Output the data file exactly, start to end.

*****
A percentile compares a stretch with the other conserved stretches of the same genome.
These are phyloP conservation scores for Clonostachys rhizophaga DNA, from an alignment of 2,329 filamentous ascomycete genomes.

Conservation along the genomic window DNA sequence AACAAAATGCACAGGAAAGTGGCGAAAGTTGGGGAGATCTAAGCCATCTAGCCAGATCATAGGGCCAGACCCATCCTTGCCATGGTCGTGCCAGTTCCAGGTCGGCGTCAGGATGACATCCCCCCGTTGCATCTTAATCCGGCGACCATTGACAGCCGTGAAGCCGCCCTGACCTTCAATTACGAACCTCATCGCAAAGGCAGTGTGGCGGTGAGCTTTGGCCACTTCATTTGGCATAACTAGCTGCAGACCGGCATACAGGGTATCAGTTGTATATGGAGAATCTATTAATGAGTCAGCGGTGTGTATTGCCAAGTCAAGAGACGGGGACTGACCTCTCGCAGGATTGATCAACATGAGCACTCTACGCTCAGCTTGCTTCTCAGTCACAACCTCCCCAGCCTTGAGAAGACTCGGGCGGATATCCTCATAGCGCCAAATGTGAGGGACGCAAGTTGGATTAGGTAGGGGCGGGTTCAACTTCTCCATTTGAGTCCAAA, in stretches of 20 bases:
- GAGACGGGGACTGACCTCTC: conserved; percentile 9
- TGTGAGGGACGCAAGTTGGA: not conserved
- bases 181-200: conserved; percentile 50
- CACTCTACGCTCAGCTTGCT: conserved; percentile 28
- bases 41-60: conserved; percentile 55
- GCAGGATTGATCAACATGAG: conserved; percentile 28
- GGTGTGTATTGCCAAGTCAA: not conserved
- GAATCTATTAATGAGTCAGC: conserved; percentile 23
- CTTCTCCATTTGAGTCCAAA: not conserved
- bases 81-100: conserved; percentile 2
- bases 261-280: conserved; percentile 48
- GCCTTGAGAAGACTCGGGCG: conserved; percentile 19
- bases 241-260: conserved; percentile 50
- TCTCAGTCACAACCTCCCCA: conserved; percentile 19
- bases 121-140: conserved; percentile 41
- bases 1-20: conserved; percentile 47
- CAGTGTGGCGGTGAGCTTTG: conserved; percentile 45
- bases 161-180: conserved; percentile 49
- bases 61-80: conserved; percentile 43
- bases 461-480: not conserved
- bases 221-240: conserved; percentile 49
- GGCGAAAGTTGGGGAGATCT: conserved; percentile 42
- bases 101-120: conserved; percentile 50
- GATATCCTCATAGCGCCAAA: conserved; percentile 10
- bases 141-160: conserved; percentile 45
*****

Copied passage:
A percentile compares a stretch with the other conserved stretches of the same genome.
These are phyloP conservation scores for Clonostachys rhizophaga DNA, from an alignment of 2,329 filamentous ascomycete genomes.

Conservation along the genomic window DNA sequence AACAAAATGCACAGGAAAGTGGCGAAAGTTGGGGAGATCTAAGCCATCTAGCCAGATCATAGGGCCAGACCCATCCTTGCCATGGTCGTGCCAGTTCCAGGTCGGCGTCAGGATGACATCCCCCCGTTGCATCTTAATCCGGCGACCATTGACAGCCGTGAAGCCGCCCTGACCTTCAATTACGAACCTCATCGCAAAGGCAGTGTGGCGGTGAGCTTTGGCCACTTCATTTGGCATAACTAGCTGCAGACCGGCATACAGGGTATCAGTTGTATATGGAGAATCTATTAATGAGTCAGCGGTGTGTATTGCCAAGTCAAGAGACGGGGACTGACCTCTCGCAGGATTGATCAACATGAGCACTCTACGCTCAGCTTGCTTCTCAGTCACAACCTCCCCAGCCTTGAGAAGACTCGGGCGGATATCCTCATAGCGCCAAATGTGAGGGACGCAAGTTGGATTAGGTAGGGGCGGGTTCAACTTCTCCATTTGAGTCCAAA, in stretches of 20 bases:
- GAGACGGGGACTGACCTCTC: conserved; percentile 9
- TGTGAGGGACGCAAGTTGGA: not conserved
- bases 181-200: conserved; percentile 50
- CACTCTACGCTCAGCTTGCT: conserved; percentile 28
- bases 41-60: conserved; percentile 55
- GCAGGATTGATCAACATGAG: conserved; percentile 28
- GGTGTGTATTGCCAAGTCAA: not conserved
- GAATCTATTAATGAGTCAGC: conserved; percentile 23
- CTTCTCCATTTGAGTCCAAA: not conserved
- bases 81-100: conserved; percentile 2
- bases 261-280: conserved; percentile 48
- GCCTTGAGAAGACTCGGGCG: conserved; percentile 19
- bases 241-260: conserved; percentile 50
- TCTCAGTCACAACCTCCCCA: conserved; percentile 19
- bases 121-140: conserved; percentile 41
- bases 1-20: conserved; percentile 47
- CAGTGTGGCGGTGAGCTTTG: conserved; percentile 45
- bases 161-180: conserved; percentile 49
- bases 61-80: conserved; percentile 43
- bases 461-480: not conserved
- bases 221-240: conserved; percentile 49
- GGCGAAAGTTGGGGAGATCT: conserved; percentile 42
- bases 101-120: conserved; percentile 50
- GATATCCTCATAGCGCCAAA: conserved; percentile 10
- bases 141-160: conserved; percentile 45